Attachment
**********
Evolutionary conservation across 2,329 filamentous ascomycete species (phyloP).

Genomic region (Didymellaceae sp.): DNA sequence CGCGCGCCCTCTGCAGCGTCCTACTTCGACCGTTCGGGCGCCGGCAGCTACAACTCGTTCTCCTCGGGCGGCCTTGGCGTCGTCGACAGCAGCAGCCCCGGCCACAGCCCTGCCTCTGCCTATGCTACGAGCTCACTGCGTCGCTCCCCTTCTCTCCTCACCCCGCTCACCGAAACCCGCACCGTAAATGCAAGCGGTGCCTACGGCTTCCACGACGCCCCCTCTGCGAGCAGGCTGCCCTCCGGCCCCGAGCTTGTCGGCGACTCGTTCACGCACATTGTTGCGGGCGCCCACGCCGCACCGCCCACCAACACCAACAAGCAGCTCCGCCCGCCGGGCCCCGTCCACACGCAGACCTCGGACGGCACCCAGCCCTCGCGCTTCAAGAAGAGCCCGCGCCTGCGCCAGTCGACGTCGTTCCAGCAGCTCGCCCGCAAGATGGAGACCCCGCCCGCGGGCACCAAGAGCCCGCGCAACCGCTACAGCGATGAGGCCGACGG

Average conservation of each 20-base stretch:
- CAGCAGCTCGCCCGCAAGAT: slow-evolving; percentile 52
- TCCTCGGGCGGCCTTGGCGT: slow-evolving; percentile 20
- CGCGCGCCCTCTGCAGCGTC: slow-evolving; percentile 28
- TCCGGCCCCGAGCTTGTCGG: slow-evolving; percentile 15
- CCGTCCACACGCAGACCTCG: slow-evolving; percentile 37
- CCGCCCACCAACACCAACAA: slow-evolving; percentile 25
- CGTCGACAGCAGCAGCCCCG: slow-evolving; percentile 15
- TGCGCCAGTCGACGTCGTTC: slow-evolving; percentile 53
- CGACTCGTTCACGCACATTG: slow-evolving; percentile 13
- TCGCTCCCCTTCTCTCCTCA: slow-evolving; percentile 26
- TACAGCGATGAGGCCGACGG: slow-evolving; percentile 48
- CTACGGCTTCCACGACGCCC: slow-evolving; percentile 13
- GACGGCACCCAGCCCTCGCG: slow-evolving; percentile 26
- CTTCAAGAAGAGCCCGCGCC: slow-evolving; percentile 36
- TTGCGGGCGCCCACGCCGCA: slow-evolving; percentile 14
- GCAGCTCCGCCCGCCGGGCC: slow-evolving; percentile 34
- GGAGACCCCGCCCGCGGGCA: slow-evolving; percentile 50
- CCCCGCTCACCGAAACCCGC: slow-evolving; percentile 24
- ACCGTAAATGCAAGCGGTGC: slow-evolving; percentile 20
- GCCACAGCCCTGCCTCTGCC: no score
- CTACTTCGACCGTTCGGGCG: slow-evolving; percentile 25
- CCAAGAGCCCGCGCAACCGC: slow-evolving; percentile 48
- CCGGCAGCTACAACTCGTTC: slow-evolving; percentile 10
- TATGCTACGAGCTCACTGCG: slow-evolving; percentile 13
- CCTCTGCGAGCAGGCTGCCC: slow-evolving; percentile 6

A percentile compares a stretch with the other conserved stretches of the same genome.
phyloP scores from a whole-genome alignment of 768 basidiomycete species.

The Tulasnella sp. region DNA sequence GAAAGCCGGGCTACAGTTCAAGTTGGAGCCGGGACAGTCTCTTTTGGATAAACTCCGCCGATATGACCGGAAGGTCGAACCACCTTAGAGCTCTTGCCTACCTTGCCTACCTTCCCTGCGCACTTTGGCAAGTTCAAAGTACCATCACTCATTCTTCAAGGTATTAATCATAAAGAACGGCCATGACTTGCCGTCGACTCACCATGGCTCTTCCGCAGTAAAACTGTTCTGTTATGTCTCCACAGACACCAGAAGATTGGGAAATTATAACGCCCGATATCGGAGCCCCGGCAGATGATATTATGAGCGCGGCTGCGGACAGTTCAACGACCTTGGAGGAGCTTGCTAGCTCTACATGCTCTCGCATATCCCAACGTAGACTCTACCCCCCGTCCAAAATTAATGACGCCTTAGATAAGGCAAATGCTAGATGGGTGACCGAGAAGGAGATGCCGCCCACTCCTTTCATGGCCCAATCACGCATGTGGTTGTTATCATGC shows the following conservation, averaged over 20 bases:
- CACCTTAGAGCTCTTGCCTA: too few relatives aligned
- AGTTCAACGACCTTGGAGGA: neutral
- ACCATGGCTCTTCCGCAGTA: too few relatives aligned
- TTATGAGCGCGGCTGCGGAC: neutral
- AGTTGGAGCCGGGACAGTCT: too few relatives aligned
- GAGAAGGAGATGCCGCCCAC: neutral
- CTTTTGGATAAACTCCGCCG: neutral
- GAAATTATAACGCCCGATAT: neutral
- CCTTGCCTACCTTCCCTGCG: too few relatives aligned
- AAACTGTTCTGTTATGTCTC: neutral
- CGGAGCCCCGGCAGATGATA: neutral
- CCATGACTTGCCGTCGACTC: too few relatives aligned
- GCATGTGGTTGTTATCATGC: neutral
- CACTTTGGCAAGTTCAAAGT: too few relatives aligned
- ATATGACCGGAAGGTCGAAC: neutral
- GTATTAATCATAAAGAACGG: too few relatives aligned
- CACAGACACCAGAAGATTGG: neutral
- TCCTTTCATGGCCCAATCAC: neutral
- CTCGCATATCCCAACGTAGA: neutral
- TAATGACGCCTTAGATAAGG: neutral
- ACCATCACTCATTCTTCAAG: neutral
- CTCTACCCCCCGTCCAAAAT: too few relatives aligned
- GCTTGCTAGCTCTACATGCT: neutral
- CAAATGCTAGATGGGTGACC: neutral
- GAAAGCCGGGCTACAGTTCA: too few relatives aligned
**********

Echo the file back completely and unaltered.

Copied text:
Evolutionary conservation across 2,329 filamentous ascomycete species (phyloP).

Genomic region (Didymellaceae sp.): DNA sequence CGCGCGCCCTCTGCAGCGTCCTACTTCGACCGTTCGGGCGCCGGCAGCTACAACTCGTTCTCCTCGGGCGGCCTTGGCGTCGTCGACAGCAGCAGCCCCGGCCACAGCCCTGCCTCTGCCTATGCTACGAGCTCACTGCGTCGCTCCCCTTCTCTCCTCACCCCGCTCACCGAAACCCGCACCGTAAATGCAAGCGGTGCCTACGGCTTCCACGACGCCCCCTCTGCGAGCAGGCTGCCCTCCGGCCCCGAGCTTGTCGGCGACTCGTTCACGCACATTGTTGCGGGCGCCCACGCCGCACCGCCCACCAACACCAACAAGCAGCTCCGCCCGCCGGGCCCCGTCCACACGCAGACCTCGGACGGCACCCAGCCCTCGCGCTTCAAGAAGAGCCCGCGCCTGCGCCAGTCGACGTCGTTCCAGCAGCTCGCCCGCAAGATGGAGACCCCGCCCGCGGGCACCAAGAGCCCGCGCAACCGCTACAGCGATGAGGCCGACGG

Average conservation of each 20-base stretch:
- CAGCAGCTCGCCCGCAAGAT: slow-evolving; percentile 52
- TCCTCGGGCGGCCTTGGCGT: slow-evolving; percentile 20
- CGCGCGCCCTCTGCAGCGTC: slow-evolving; percentile 28
- TCCGGCCCCGAGCTTGTCGG: slow-evolving; percentile 15
- CCGTCCACACGCAGACCTCG: slow-evolving; percentile 37
- CCGCCCACCAACACCAACAA: slow-evolving; percentile 25
- CGTCGACAGCAGCAGCCCCG: slow-evolving; percentile 15
- TGCGCCAGTCGACGTCGTTC: slow-evolving; percentile 53
- CGACTCGTTCACGCACATTG: slow-evolving; percentile 13
- TCGCTCCCCTTCTCTCCTCA: slow-evolving; percentile 26
- TACAGCGATGAGGCCGACGG: slow-evolving; percentile 48
- CTACGGCTTCCACGACGCCC: slow-evolving; percentile 13
- GACGGCACCCAGCCCTCGCG: slow-evolving; percentile 26
- CTTCAAGAAGAGCCCGCGCC: slow-evolving; percentile 36
- TTGCGGGCGCCCACGCCGCA: slow-evolving; percentile 14
- GCAGCTCCGCCCGCCGGGCC: slow-evolving; percentile 34
- GGAGACCCCGCCCGCGGGCA: slow-evolving; percentile 50
- CCCCGCTCACCGAAACCCGC: slow-evolving; percentile 24
- ACCGTAAATGCAAGCGGTGC: slow-evolving; percentile 20
- GCCACAGCCCTGCCTCTGCC: no score
- CTACTTCGACCGTTCGGGCG: slow-evolving; percentile 25
- CCAAGAGCCCGCGCAACCGC: slow-evolving; percentile 48
- CCGGCAGCTACAACTCGTTC: slow-evolving; percentile 10
- TATGCTACGAGCTCACTGCG: slow-evolving; percentile 13
- CCTCTGCGAGCAGGCTGCCC: slow-evolving; percentile 6

A percentile compares a stretch with the other conserved stretches of the same genome.
phyloP scores from a whole-genome alignment of 768 basidiomycete species.

The Tulasnella sp. region DNA sequence GAAAGCCGGGCTACAGTTCAAGTTGGAGCCGGGACAGTCTCTTTTGGATAAACTCCGCCGATATGACCGGAAGGTCGAACCACCTTAGAGCTCTTGCCTACCTTGCCTACCTTCCCTGCGCACTTTGGCAAGTTCAAAGTACCATCACTCATTCTTCAAGGTATTAATCATAAAGAACGGCCATGACTTGCCGTCGACTCACCATGGCTCTTCCGCAGTAAAACTGTTCTGTTATGTCTCCACAGACACCAGAAGATTGGGAAATTATAACGCCCGATATCGGAGCCCCGGCAGATGATATTATGAGCGCGGCTGCGGACAGTTCAACGACCTTGGAGGAGCTTGCTAGCTCTACATGCTCTCGCATATCCCAACGTAGACTCTACCCCCCGTCCAAAATTAATGACGCCTTAGATAAGGCAAATGCTAGATGGGTGACCGAGAAGGAGATGCCGCCCACTCCTTTCATGGCCCAATCACGCATGTGGTTGTTATCATGC shows the following conservation, averaged over 20 bases:
- CACCTTAGAGCTCTTGCCTA: too few relatives aligned
- AGTTCAACGACCTTGGAGGA: neutral
- ACCATGGCTCTTCCGCAGTA: too few relatives aligned
- TTATGAGCGCGGCTGCGGAC: neutral
- AGTTGGAGCCGGGACAGTCT: too few relatives aligned
- GAGAAGGAGATGCCGCCCAC: neutral
- CTTTTGGATAAACTCCGCCG: neutral
- GAAATTATAACGCCCGATAT: neutral
- CCTTGCCTACCTTCCCTGCG: too few relatives aligned
- AAACTGTTCTGTTATGTCTC: neutral
- CGGAGCCCCGGCAGATGATA: neutral
- CCATGACTTGCCGTCGACTC: too few relatives aligned
- GCATGTGGTTGTTATCATGC: neutral
- CACTTTGGCAAGTTCAAAGT: too few relatives aligned
- ATATGACCGGAAGGTCGAAC: neutral
- GTATTAATCATAAAGAACGG: too few relatives aligned
- CACAGACACCAGAAGATTGG: neutral
- TCCTTTCATGGCCCAATCAC: neutral
- CTCGCATATCCCAACGTAGA: neutral
- TAATGACGCCTTAGATAAGG: neutral
- ACCATCACTCATTCTTCAAG: neutral
- CTCTACCCCCCGTCCAAAAT: too few relatives aligned
- GCTTGCTAGCTCTACATGCT: neutral
- CAAATGCTAGATGGGTGACC: neutral
- GAAAGCCGGGCTACAGTTCA: too few relatives aligned